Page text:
FINE Merino wool prices led a general improvement in Australian auction prices in the first auction sales after the Christmas break this week.
AWEX senior market analyst Lionel Plunkett said after the annual three-week Christmas recess, quantities increased as wool received over the break made its way to market.
“There was 52,940 bales offered nationally, this was the largest sale since March last year.”
Mr Plunkett said the easing of some COVID-19 restrictions allowed Melbourne to conduct a three-day sale, and to avoid Melbourne selling in isolation after a recess, Sydney sold on Tuesday and Wednesday, while Fremantle offered wool on Wednesday and Thursday.
“The large offering attracted strong demand, pushing prices higher across most Merino fleece types.
“The finer microns recorded the largest gains, and the individual Micron Price Guides (MPGs) for 18.5 micron and finer rose by 11 to 61 cents for the series,” Mr Plunkett said.
“The broader microns remained solid, recording very little change.”
He said the gains in the finer MPGs helped to push the AWEX Eastern Market Indicator (EMI) up by 15 cents for the week. The EMI finished at 1172c/kg clean, an increase for the series of 1.3 percent, and brokers passed in 10.9 percent of the offering.
“Due to the continual strengthening of the Australian dollar since the previous sale — in the final sale of last year the Australian dollar was nearly 2 cents lower at US75.52 cents — when viewed in US dollar terms the rise in the EMI was more significant,” Mr Plunkett said.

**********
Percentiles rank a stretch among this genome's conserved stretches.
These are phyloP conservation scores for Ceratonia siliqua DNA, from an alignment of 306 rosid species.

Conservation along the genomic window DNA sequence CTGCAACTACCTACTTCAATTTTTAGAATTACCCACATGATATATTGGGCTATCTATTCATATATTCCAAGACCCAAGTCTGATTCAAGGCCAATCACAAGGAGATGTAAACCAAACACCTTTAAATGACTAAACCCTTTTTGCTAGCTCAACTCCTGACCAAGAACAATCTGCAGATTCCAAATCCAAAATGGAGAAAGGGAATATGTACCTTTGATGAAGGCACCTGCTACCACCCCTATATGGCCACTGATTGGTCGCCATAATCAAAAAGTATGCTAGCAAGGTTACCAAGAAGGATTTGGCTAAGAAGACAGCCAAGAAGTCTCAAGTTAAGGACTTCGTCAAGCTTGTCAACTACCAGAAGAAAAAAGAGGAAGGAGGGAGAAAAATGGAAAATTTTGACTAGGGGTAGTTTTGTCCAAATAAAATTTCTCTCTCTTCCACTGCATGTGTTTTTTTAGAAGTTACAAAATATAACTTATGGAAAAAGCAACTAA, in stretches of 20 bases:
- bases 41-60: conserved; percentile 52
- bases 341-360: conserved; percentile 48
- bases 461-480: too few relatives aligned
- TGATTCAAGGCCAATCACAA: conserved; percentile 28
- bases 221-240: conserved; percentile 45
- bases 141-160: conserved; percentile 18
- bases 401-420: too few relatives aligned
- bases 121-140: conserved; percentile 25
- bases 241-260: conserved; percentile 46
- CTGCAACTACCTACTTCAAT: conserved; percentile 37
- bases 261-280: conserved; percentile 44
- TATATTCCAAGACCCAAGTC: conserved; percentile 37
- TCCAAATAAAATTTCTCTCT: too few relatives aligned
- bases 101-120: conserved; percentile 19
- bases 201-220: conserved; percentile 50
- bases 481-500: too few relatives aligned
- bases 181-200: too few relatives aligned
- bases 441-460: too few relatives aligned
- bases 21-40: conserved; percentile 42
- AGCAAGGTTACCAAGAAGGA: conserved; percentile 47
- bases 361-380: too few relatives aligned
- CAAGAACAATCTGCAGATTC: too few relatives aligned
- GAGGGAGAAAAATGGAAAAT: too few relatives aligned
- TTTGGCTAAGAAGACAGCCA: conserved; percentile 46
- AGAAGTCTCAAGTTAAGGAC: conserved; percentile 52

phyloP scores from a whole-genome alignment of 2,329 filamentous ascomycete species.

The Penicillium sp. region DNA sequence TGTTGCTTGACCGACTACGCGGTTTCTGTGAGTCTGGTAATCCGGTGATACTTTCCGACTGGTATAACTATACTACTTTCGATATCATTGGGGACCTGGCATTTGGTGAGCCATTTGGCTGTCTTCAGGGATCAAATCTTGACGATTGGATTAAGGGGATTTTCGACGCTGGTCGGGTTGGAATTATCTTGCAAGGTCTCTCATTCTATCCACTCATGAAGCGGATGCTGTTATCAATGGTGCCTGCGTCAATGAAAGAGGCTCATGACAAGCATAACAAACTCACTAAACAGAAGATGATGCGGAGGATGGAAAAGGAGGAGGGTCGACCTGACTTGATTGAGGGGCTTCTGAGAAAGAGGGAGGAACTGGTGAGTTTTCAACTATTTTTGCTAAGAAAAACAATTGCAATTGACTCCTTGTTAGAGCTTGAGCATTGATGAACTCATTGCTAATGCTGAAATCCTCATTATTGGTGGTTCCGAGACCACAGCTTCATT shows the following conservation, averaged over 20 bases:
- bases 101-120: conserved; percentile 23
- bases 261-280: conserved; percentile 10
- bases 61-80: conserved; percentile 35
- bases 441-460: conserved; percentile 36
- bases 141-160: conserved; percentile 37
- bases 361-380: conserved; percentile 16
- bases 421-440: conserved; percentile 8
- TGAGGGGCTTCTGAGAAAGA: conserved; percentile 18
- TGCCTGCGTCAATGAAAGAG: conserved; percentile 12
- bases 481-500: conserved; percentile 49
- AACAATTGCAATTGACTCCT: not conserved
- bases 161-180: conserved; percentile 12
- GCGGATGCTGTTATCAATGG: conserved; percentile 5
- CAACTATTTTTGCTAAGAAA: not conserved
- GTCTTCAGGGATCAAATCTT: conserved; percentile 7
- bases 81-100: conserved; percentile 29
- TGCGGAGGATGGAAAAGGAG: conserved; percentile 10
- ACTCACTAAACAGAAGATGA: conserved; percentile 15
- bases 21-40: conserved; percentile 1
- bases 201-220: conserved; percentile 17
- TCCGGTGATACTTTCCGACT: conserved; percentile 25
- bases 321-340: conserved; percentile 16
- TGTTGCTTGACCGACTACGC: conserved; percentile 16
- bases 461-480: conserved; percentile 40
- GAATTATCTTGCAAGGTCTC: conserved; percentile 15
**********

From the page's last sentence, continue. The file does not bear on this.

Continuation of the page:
“The EMI added US33 cents for the series to close at 907 US cents, and this equated to a 3.8pc increase.”
Mr Plunkett said more than 24pc of the overall offering was crossbred wool and this sector also received strong support, with the large offering selling at very similar levels to those achieved at the previous sale.
“The oddment sector was the strongest performer (in percentage terms) for the sale, and the three Merino Carding indicators (MC) added an average of 38 cents, an average increase of 4.7pc.
Pre-sale fears not realised – AWI
Australian Wool Innovation trade consultant Scott Carmody said fears of the large volumes and a significantly stronger Australian dollar against all major currencies placing negative influence upon the market did not materialize or dampen buyer enthusiasm.
“The pre-sale banter was strangely wide of the mark, as most buying pundits were expecting flat to cheaper wool prices.
“Several economic factors including the previously mentioned unfavourable foreign exchange rates and large volumes scheduled for all of January pointed to such conclusions being made,” he said.
“Exporters did report new business was done, but not enough volume had been written or at price levels that would warrant the subsequent price results that eventuated.
“Of most interest to the trade this week were super fine Merino types finer than 18 micron,” he said.
“The vastly improved seasonal conditions across most of Australia and breeding decisions over recent years has led to less availability of those types.
“On the Chinese processors’ side, the current lack of the usual strong buying from Europe and the sub-continent on this sector has opened up big export opportunities for them in tops and yarn supply.”
“Traders dominated the buyers’ lists this week, but were ably supported by the Chinese top makers,” Mr Carmody said.
“This activity forced price gains of 50c/kg clean on 18 micron and finer Merino and largely firm unchanged levels on 18.5 to 22 micron.”
Mr Plunkett said next week’s offering remains fairly large, as accumulated wool continues to be offered. There are currently 49,140 bales available to the trade for next week, with all three centres in operation.
Click here for the latest AWEX Micron Price Guides.